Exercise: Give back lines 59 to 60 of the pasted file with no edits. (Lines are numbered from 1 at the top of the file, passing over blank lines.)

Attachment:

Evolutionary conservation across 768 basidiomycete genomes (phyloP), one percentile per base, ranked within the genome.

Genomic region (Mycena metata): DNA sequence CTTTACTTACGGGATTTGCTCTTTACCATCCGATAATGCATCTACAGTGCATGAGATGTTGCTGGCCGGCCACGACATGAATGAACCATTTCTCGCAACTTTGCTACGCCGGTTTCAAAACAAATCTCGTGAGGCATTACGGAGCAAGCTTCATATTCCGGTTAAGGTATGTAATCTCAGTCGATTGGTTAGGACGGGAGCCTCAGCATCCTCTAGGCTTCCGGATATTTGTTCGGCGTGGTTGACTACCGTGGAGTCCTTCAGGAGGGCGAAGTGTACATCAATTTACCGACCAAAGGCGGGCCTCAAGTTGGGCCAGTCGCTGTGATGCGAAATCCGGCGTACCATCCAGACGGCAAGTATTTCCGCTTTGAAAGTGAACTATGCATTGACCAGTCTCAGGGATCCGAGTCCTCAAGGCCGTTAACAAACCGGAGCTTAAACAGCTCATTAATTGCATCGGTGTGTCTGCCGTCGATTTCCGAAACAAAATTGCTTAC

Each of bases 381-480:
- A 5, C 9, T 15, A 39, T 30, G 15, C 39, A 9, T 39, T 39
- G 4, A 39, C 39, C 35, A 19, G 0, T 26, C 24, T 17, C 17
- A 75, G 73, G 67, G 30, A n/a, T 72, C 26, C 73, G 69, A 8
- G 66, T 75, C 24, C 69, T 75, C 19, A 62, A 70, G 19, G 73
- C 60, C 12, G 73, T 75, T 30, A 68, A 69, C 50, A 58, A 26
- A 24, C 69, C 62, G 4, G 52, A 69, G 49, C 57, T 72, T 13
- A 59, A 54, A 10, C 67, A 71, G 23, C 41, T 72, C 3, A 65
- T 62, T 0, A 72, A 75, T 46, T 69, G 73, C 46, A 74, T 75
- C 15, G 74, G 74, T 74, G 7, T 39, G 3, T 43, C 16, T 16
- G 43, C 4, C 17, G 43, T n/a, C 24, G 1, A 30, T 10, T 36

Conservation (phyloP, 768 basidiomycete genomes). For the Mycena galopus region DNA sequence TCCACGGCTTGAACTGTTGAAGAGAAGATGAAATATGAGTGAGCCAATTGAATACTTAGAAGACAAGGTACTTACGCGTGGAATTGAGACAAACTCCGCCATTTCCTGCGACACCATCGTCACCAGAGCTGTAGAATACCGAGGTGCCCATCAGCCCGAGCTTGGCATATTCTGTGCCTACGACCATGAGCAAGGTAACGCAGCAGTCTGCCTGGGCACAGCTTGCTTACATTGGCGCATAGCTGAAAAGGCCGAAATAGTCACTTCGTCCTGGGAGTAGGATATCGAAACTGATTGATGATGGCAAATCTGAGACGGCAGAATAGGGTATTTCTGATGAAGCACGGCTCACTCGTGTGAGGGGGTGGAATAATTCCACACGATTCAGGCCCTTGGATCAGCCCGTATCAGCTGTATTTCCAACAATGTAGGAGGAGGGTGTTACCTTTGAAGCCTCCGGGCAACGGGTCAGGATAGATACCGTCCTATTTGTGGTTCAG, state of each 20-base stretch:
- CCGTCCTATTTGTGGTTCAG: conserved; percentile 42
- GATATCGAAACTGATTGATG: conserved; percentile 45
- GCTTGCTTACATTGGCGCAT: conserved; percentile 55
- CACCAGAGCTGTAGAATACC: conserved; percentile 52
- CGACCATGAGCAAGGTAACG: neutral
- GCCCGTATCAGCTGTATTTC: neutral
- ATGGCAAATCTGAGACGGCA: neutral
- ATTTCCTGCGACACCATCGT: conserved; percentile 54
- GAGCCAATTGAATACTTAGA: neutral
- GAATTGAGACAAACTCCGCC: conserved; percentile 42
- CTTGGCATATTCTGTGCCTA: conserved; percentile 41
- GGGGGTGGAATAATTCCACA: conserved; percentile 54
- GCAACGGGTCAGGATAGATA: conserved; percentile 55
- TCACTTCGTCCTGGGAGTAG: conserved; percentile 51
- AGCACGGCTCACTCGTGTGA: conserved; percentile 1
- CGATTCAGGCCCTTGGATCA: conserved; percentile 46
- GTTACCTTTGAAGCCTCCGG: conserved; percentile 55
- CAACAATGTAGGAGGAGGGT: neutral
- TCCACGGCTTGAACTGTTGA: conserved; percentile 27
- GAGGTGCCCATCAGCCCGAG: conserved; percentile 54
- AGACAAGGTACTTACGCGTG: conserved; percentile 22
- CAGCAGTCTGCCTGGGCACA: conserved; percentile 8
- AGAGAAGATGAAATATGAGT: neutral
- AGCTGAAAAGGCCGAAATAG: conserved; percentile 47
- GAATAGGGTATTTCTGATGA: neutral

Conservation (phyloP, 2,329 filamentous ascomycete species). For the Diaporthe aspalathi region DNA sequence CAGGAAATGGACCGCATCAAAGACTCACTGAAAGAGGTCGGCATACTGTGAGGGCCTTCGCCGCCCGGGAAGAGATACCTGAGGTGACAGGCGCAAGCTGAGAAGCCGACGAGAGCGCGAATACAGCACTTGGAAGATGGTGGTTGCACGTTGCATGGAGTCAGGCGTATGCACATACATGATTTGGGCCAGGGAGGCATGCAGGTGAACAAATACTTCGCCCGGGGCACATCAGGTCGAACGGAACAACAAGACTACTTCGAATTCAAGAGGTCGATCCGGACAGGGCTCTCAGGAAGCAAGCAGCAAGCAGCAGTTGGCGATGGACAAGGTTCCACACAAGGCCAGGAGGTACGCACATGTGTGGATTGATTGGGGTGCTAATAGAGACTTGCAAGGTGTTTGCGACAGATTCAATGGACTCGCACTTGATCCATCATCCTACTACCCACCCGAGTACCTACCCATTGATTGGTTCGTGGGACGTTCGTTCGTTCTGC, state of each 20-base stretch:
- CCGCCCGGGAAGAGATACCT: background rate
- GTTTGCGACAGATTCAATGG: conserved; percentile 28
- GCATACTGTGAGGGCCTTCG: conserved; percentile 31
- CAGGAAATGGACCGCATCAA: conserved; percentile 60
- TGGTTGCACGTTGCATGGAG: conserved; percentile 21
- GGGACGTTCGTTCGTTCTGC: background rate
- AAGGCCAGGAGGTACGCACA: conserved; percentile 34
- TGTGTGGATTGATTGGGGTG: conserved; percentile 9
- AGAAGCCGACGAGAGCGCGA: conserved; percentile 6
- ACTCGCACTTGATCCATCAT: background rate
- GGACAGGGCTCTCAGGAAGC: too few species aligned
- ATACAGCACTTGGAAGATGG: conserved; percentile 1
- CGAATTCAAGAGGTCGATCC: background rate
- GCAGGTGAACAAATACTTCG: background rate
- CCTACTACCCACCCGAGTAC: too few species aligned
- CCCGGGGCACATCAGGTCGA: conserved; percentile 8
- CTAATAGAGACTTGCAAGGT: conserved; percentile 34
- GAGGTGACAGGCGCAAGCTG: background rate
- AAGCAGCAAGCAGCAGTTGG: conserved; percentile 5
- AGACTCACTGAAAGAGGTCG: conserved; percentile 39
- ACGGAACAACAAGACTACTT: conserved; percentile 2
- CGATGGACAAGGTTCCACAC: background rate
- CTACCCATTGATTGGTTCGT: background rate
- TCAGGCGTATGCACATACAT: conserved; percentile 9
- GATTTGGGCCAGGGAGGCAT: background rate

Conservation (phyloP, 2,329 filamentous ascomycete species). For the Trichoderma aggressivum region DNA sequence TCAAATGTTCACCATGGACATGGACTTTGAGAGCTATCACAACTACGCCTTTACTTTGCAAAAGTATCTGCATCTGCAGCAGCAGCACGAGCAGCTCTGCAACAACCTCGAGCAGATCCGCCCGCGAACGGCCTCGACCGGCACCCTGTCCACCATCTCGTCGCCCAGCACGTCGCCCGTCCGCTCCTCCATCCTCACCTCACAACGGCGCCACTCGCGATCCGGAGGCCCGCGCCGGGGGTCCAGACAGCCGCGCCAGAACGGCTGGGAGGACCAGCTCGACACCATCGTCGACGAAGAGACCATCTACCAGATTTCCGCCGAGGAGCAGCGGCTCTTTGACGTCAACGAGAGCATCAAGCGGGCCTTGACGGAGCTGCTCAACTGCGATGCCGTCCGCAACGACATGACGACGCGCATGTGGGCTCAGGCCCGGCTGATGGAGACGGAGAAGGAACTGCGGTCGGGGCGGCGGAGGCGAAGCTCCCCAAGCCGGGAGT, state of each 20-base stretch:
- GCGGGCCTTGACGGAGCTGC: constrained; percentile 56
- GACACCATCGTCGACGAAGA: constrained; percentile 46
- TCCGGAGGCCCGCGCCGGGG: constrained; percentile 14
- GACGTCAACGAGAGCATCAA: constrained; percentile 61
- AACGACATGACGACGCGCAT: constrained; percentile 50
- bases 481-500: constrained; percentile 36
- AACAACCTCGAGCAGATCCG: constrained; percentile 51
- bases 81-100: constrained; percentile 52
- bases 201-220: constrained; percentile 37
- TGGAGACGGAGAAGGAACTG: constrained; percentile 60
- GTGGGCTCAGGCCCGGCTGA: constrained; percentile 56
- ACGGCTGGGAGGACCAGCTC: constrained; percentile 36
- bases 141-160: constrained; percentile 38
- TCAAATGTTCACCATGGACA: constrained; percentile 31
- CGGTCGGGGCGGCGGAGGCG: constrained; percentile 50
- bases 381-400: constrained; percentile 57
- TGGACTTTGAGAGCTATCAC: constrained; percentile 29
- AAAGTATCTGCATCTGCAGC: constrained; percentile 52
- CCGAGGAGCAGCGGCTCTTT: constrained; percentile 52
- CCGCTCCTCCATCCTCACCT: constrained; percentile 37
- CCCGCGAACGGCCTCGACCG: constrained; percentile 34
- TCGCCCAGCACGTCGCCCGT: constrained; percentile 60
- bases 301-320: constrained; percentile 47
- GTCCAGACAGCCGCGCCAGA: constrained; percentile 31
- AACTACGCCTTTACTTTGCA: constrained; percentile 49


- AAGCAGCAAGCAGCAGTTGG: conserved; percentile 5
- AGACTCACTGAAAGAGGTCG: conserved; percentile 39